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Irrigators seek answers on water year

  • Bill Heiney, a third-generation Basin irrigator and descendant of a homesteader, was among several irrigators who sought answers from representatives of the Bureau of Reclamation and other federal agencies on hand on Friday during a meeting at Klamath County Fairgrounds.

    BOR's Klamath Basin Area Office hosted the gathering to share updated information released by NRCS, with representative panelists from U.S. Fish & Wildlife, California Coastal Office, and Reclamation's Sacramento office.

    Heiney and other irrigators need to know when they can start irrigating this year, which will affect their crops and livelihoods; answers that the Bureau cannot yet provide due to ongoing litigation and an evolving water year headed for a state-declared drought declaration.

    “When I bought my first piece of ground, my grandfather, he said, 'One thing you won't have to worry about is water,'” Heiney said, referring a water pact his grandfather had from the U.S. government.

    “We're getting really frustrated and time is of the essence,” he added. “If we don't get start-up dates, it's an end date for us … We need answers yesterday.”

    First-generation farmer and irrigator Joey Gentry, a member but not a spokesperson for the Klamath Tribes, turned to address attendees with a different perspective.

    “This has never been a war of the cowboys and the Indians,” Gentry said. “It's never farmers vs. Tribes. I want to ask how we are going to do more with less water?” she asked. “What are we doing to take ownership of the solution rather than blaming the Tribe, the fish, the feds?”

    Jeff Nettleton, manager of the Klamath Basin Area Office of the Bureau, and panelists from other federal agencies addressed irrigators' frustrations and concerns.

    “We are working very hard to come up with a Project allocation and the earliest start day that we possibly can,” Nettleton said. “We do have a proposed solution that we have been talking with water users about and working hard with them as well. We're moving that forward as rapidly as we can.”

    Scott White, executive director of Klamath Water Users Association, also said he hopes to bring in representatives from U.S. Department of Agriculture and other agencies that might be able to offer some financial relief.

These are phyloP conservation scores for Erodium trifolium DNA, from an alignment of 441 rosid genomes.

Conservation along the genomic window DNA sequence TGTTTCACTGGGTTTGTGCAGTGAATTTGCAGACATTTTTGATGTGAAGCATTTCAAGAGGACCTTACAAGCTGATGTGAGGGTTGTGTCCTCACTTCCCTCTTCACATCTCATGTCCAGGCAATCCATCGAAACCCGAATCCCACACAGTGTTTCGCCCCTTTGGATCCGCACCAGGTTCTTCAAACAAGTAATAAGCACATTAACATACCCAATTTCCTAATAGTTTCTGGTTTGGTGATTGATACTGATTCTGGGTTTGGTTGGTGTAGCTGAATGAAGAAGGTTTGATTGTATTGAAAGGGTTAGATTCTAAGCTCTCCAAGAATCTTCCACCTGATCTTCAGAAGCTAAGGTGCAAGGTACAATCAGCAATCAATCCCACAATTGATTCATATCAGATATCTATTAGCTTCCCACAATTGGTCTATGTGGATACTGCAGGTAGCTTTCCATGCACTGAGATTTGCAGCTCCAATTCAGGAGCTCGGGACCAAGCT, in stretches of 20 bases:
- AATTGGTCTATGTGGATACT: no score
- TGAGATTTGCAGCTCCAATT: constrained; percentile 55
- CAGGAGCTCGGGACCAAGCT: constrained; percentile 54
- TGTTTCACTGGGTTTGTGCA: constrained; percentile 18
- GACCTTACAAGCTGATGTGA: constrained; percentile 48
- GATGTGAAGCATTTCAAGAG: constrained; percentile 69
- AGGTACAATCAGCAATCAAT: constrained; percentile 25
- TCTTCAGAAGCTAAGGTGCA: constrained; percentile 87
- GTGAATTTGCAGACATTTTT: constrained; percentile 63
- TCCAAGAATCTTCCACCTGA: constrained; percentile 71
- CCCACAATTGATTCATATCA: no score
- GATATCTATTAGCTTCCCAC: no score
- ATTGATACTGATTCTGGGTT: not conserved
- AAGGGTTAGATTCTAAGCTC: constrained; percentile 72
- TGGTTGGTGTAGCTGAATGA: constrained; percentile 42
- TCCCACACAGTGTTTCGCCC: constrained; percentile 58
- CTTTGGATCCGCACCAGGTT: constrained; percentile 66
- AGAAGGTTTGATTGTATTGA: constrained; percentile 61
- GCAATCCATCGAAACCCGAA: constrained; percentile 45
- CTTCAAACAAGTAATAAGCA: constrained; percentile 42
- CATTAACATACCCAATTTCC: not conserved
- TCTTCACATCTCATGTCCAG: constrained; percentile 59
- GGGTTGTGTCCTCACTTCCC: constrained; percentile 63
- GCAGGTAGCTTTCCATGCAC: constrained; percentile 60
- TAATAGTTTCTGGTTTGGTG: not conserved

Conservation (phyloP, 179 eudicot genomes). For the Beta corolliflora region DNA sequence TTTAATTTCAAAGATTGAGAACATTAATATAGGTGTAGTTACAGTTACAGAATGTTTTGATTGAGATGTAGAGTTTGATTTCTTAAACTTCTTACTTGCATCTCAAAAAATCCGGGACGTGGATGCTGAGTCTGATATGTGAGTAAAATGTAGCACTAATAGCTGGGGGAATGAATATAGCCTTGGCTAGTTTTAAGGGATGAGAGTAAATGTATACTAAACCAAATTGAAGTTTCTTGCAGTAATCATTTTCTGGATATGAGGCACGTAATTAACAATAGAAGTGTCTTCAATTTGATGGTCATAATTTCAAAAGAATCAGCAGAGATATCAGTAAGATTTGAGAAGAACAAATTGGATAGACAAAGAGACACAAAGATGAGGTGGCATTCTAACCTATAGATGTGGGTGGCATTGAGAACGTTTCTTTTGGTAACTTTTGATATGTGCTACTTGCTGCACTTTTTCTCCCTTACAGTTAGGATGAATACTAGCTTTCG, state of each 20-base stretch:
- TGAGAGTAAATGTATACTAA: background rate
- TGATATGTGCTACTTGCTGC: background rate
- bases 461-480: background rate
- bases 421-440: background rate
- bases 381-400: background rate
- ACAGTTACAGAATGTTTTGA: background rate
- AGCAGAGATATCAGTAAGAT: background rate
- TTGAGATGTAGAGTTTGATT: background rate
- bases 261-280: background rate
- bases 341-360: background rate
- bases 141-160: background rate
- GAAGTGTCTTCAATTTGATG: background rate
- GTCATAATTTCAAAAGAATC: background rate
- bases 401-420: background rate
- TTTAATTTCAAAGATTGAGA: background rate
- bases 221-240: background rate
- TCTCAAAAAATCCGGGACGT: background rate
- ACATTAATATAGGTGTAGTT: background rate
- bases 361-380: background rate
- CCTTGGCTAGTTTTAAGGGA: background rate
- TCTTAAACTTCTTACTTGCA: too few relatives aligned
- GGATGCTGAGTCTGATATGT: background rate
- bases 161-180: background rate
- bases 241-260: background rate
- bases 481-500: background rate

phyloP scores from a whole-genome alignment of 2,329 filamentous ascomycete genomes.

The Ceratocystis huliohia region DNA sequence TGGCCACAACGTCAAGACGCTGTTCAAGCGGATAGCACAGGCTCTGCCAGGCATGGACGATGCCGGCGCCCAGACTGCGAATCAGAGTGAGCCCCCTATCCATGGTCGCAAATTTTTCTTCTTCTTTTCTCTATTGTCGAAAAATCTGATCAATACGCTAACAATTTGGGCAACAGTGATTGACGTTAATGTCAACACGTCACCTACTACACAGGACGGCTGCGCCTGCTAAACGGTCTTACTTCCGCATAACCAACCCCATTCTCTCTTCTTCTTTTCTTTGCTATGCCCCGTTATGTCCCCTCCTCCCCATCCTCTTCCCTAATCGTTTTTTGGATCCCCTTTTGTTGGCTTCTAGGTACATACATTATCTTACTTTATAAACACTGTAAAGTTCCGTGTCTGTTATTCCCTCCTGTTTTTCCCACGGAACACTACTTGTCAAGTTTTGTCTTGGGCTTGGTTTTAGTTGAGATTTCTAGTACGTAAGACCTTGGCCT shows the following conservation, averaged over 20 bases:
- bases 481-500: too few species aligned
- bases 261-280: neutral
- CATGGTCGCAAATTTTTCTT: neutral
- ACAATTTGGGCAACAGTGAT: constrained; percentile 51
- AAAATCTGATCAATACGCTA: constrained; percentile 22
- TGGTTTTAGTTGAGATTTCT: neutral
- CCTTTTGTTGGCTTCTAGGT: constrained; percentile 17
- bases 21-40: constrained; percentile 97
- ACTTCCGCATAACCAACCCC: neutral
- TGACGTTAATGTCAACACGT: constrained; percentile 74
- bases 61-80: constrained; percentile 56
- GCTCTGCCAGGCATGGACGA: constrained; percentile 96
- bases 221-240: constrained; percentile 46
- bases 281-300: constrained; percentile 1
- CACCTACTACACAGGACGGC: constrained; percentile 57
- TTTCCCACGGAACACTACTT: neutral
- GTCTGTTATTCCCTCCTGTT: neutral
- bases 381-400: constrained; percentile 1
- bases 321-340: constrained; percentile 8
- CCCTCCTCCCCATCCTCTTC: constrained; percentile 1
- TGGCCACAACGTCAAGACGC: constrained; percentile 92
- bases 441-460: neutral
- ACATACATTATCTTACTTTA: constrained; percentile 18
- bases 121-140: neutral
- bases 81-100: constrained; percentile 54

Projections for inflows to Upper Klamath Lake have significantly varied since January, and have been projected as low as 230,000 acre feet in February, according to Nettleton, or as high as 355,000 acre feet.

    “A lot of times by this time of year, we have a pretty solid idea of where we're at hydrologically and how much water we might be able to forecast for the Project,” Nettleton said. “This year, our hydrology is still developing.”

    Nettleton said the Bureau will update information for irrigators every couple of weeks.

    “We want to give you the very best information we possibly can so that you can make your business decisions based on that,” he said. “We're meeting literally all day long and sometimes through the night to try and figure out where we're at this water year.”

    Due to storms throughout the last month, snowpack increased from about 28 percent of average to about 47 percent of average, according to Nettleton, with the current precipitation total at 74 percent of average.

    Nettleton said the continued increases in precipitation and snowpack have helped, but it will not enough for a normal water year.

    “The likelihood of it catching up to average is slim this year,” he said. “The good news is we are significantly above 2015, which we were tracking very closely with until about three weeks or a month ago.”

    “We're faced with a very challenging water year, and less than average snow pack,” Nettleton added.

    “As a result there are a lot more competing water demands than there is available supply. And some of the challenges this year include the Klamath Project and all the agricultural needs.”



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